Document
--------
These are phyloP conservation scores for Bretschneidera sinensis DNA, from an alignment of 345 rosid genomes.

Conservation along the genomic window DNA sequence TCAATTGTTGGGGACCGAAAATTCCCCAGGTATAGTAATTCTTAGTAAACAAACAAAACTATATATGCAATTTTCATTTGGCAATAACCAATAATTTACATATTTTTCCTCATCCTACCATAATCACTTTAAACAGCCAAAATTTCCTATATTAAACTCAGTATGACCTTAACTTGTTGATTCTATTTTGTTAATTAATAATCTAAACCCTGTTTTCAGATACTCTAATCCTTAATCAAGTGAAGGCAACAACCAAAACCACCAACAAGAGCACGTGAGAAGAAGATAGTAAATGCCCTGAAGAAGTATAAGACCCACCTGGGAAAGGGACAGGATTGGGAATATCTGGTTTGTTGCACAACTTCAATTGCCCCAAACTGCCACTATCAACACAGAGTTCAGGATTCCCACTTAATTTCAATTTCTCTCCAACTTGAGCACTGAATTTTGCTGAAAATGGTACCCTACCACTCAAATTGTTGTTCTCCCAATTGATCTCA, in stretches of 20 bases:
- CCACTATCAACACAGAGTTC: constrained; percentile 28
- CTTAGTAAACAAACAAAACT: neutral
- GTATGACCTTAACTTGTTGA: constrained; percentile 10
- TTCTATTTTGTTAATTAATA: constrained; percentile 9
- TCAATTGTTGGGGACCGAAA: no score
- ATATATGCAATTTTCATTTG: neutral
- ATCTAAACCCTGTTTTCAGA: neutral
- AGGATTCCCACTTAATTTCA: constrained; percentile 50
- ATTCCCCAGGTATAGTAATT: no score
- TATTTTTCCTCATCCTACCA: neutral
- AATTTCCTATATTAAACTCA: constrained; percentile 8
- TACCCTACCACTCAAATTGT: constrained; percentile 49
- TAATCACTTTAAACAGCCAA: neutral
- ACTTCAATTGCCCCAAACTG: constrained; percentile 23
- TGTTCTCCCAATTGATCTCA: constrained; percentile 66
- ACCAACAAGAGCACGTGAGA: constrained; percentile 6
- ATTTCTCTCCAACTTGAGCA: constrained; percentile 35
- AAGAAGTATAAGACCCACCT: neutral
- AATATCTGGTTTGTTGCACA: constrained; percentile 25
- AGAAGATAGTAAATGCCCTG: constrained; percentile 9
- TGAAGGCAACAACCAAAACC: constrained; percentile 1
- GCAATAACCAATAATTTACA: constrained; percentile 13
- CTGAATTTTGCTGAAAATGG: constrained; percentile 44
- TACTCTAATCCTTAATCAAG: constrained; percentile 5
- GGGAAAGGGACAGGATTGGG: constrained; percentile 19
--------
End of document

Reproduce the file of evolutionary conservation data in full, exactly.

These are phyloP conservation scores for Bretschneidera sinensis DNA, from an alignment of 345 rosid genomes.

Conservation along the genomic window DNA sequence TCAATTGTTGGGGACCGAAAATTCCCCAGGTATAGTAATTCTTAGTAAACAAACAAAACTATATATGCAATTTTCATTTGGCAATAACCAATAATTTACATATTTTTCCTCATCCTACCATAATCACTTTAAACAGCCAAAATTTCCTATATTAAACTCAGTATGACCTTAACTTGTTGATTCTATTTTGTTAATTAATAATCTAAACCCTGTTTTCAGATACTCTAATCCTTAATCAAGTGAAGGCAACAACCAAAACCACCAACAAGAGCACGTGAGAAGAAGATAGTAAATGCCCTGAAGAAGTATAAGACCCACCTGGGAAAGGGACAGGATTGGGAATATCTGGTTTGTTGCACAACTTCAATTGCCCCAAACTGCCACTATCAACACAGAGTTCAGGATTCCCACTTAATTTCAATTTCTCTCCAACTTGAGCACTGAATTTTGCTGAAAATGGTACCCTACCACTCAAATTGTTGTTCTCCCAATTGATCTCA, in stretches of 20 bases:
- CCACTATCAACACAGAGTTC: constrained; percentile 28
- CTTAGTAAACAAACAAAACT: neutral
- GTATGACCTTAACTTGTTGA: constrained; percentile 10
- TTCTATTTTGTTAATTAATA: constrained; percentile 9
- TCAATTGTTGGGGACCGAAA: no score
- ATATATGCAATTTTCATTTG: neutral
- ATCTAAACCCTGTTTTCAGA: neutral
- AGGATTCCCACTTAATTTCA: constrained; percentile 50
- ATTCCCCAGGTATAGTAATT: no score
- TATTTTTCCTCATCCTACCA: neutral
- AATTTCCTATATTAAACTCA: constrained; percentile 8
- TACCCTACCACTCAAATTGT: constrained; percentile 49
- TAATCACTTTAAACAGCCAA: neutral
- ACTTCAATTGCCCCAAACTG: constrained; percentile 23
- TGTTCTCCCAATTGATCTCA: constrained; percentile 66
- ACCAACAAGAGCACGTGAGA: constrained; percentile 6
- ATTTCTCTCCAACTTGAGCA: constrained; percentile 35
- AAGAAGTATAAGACCCACCT: neutral
- AATATCTGGTTTGTTGCACA: constrained; percentile 25
- AGAAGATAGTAAATGCCCTG: constrained; percentile 9
- TGAAGGCAACAACCAAAACC: constrained; percentile 1
- GCAATAACCAATAATTTACA: constrained; percentile 13
- CTGAATTTTGCTGAAAATGG: constrained; percentile 44
- TACTCTAATCCTTAATCAAG: constrained; percentile 5
- GGGAAAGGGACAGGATTGGG: constrained; percentile 19